What makes good art – Part 2: Balance

The second criteria enshrined the previously discussed rubric is “Balance”. Straightforward at a glance, this intuitively simple concept reveals a hidden world of madness for those possessing enough courage to look past the surface.

Allow me to present the following argument taken from the first chapter of Rudolf Arnheim’s 1954 book “Art and Visual Perception”.
I swear I did not make this up.

First of all, Vision is a physiological process that occurs within the brain. Vision is also a psychological experience that interprets and makes sense of this physiological process.

When you observe someone throwing a ball through the air, the physiological process of vision occurs in your brain and that process is psychologically interpreted in some way that gives you an understanding that a ball is moving.

In other words, you see the ball moving because your brain tells you that the ball is moving.

Now look at this optical illusion that tricks your mind into seeing movement where no movement is actually happening.

This is the strange part.

As far as your brain is concerned, there is no observable difference between the real movement of the ball and the perceived movement in the illusion. Even though one is objectively measurable and the other doesn’t actually exist, the two events are indistinguishable as psychological events.

Therefore, according to Arnheim, we can consider that a “perceptual force” exists that causes your brain to perceive movement in the illusion, just as a real physical force exists that causes your brain to perceive movement of the ball. Just as we study the forces that act on the world, we can study the forces that act on the canvas. We can determine how they work upon our perceptual reality. We can become, in a sense, masters of our internal universe.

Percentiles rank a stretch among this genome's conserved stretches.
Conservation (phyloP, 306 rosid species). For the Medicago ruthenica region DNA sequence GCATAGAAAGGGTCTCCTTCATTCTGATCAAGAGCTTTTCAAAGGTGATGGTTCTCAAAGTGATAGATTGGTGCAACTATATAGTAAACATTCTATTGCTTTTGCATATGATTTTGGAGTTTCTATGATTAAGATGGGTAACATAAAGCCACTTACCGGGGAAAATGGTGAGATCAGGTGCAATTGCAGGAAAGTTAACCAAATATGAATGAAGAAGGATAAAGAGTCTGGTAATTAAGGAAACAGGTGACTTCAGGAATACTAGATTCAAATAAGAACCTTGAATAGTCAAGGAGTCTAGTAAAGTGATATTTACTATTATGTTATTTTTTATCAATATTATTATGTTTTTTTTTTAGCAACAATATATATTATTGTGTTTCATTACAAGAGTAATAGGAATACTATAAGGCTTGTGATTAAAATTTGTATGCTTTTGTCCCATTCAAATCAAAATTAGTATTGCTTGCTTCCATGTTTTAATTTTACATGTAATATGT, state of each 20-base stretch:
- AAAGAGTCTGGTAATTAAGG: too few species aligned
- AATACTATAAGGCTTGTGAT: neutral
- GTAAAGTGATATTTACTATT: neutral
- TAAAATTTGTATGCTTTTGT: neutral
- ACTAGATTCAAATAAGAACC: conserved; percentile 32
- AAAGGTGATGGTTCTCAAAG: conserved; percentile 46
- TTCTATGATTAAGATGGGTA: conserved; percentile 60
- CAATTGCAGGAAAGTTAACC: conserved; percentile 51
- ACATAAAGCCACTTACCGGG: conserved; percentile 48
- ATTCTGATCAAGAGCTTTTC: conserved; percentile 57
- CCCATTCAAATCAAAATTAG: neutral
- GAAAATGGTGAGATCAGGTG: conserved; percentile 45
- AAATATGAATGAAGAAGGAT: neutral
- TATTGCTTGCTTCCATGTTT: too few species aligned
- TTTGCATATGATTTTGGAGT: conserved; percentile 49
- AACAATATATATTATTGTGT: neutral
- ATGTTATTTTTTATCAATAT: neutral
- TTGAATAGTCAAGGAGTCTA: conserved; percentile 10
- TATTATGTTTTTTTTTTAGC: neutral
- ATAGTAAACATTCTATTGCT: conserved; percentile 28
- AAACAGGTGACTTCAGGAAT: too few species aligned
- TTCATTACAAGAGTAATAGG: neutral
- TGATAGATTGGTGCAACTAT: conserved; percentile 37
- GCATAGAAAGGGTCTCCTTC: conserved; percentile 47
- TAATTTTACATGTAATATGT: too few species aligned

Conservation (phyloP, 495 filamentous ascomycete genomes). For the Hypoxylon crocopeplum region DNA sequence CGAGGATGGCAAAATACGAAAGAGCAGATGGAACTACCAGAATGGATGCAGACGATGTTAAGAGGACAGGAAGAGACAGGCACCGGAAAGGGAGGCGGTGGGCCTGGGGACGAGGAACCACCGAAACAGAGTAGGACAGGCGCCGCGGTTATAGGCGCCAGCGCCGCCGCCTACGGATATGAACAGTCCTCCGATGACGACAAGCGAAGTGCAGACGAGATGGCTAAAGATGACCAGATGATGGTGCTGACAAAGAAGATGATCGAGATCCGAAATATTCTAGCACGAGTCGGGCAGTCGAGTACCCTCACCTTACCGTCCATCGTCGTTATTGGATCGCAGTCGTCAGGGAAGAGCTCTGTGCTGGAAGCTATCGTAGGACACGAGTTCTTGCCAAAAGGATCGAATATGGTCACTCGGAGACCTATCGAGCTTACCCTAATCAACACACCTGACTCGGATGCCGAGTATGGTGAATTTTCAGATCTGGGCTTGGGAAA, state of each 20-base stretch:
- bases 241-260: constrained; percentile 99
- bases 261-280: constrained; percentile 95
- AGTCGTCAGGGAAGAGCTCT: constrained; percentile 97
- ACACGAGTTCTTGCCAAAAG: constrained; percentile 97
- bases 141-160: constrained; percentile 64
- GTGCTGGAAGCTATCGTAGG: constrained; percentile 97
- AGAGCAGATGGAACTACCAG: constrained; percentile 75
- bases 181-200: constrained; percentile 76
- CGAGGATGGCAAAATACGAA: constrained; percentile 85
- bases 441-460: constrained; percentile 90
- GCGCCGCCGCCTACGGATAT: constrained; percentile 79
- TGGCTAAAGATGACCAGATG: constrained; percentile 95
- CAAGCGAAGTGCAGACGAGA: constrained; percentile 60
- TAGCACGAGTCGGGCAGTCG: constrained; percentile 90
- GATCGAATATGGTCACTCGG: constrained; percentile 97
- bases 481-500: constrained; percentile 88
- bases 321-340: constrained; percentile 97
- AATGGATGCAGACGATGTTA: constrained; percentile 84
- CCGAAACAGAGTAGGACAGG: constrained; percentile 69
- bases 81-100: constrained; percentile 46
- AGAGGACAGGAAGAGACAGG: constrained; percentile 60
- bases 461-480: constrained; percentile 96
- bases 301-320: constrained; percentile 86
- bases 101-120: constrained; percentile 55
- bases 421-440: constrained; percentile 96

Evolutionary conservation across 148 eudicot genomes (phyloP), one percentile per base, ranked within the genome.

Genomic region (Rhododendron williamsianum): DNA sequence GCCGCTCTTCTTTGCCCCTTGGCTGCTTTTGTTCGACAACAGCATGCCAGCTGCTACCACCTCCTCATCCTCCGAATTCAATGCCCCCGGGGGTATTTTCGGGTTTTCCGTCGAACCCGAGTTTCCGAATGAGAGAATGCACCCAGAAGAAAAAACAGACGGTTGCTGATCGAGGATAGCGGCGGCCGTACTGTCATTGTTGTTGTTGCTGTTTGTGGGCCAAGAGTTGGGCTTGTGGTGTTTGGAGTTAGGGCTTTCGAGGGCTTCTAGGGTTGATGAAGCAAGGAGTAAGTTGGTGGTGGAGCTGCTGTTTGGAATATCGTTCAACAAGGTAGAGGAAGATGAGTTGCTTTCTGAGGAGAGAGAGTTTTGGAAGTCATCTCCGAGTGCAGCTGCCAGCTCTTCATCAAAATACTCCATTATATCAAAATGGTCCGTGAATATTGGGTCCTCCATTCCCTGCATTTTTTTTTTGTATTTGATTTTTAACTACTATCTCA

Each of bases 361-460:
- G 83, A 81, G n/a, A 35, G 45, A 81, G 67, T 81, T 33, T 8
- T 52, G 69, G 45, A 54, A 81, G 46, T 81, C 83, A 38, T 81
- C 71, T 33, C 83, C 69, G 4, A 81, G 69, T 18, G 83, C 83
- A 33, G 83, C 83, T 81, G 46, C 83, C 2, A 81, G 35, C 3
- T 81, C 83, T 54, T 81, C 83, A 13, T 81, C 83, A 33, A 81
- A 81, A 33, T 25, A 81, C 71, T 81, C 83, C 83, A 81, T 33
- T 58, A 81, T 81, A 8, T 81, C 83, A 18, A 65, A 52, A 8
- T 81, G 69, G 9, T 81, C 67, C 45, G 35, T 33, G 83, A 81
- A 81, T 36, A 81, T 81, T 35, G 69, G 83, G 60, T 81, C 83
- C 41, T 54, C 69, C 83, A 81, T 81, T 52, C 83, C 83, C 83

This is the heart of the madness – Perceptual forces bestow upon us the power to make mountains light as a breeze, to wrestle the moon, and harness the sky. The power to create anything we desire if we are bold enough to try.

Use it wisely.

Arnheim, R. (2004). Art and Visual Perception. Spain: University of California Press.

Today’s art: Brush study number three (see it being painted here)

ElementCriteriaScore (out of 5)
UnityDoes the work look good? 3
BalanceWas it used wisely? 4
MovementThe work has a sense of movement
(ie. figure positioning, flowing water, leading lines)
RhythmWork has a rhythm or underlying beat that leads the viewers eye to view the artwork at a certain place 2
FocusThe viewer’s eye is drawin to a specific focal point of  the work 4
ContrastThe work is enhanced by the presence or absence of contrast 2
PatternThe work is enhanced by the presence or absence of regularly repeating lines, shapes, colors, or values 4
ProportionThe work is enhanced by the presence or absence of proportion 2
Updated 12/30/2020
Source: https://www.liveabout.com/elements-of-composition-in-art-2577514

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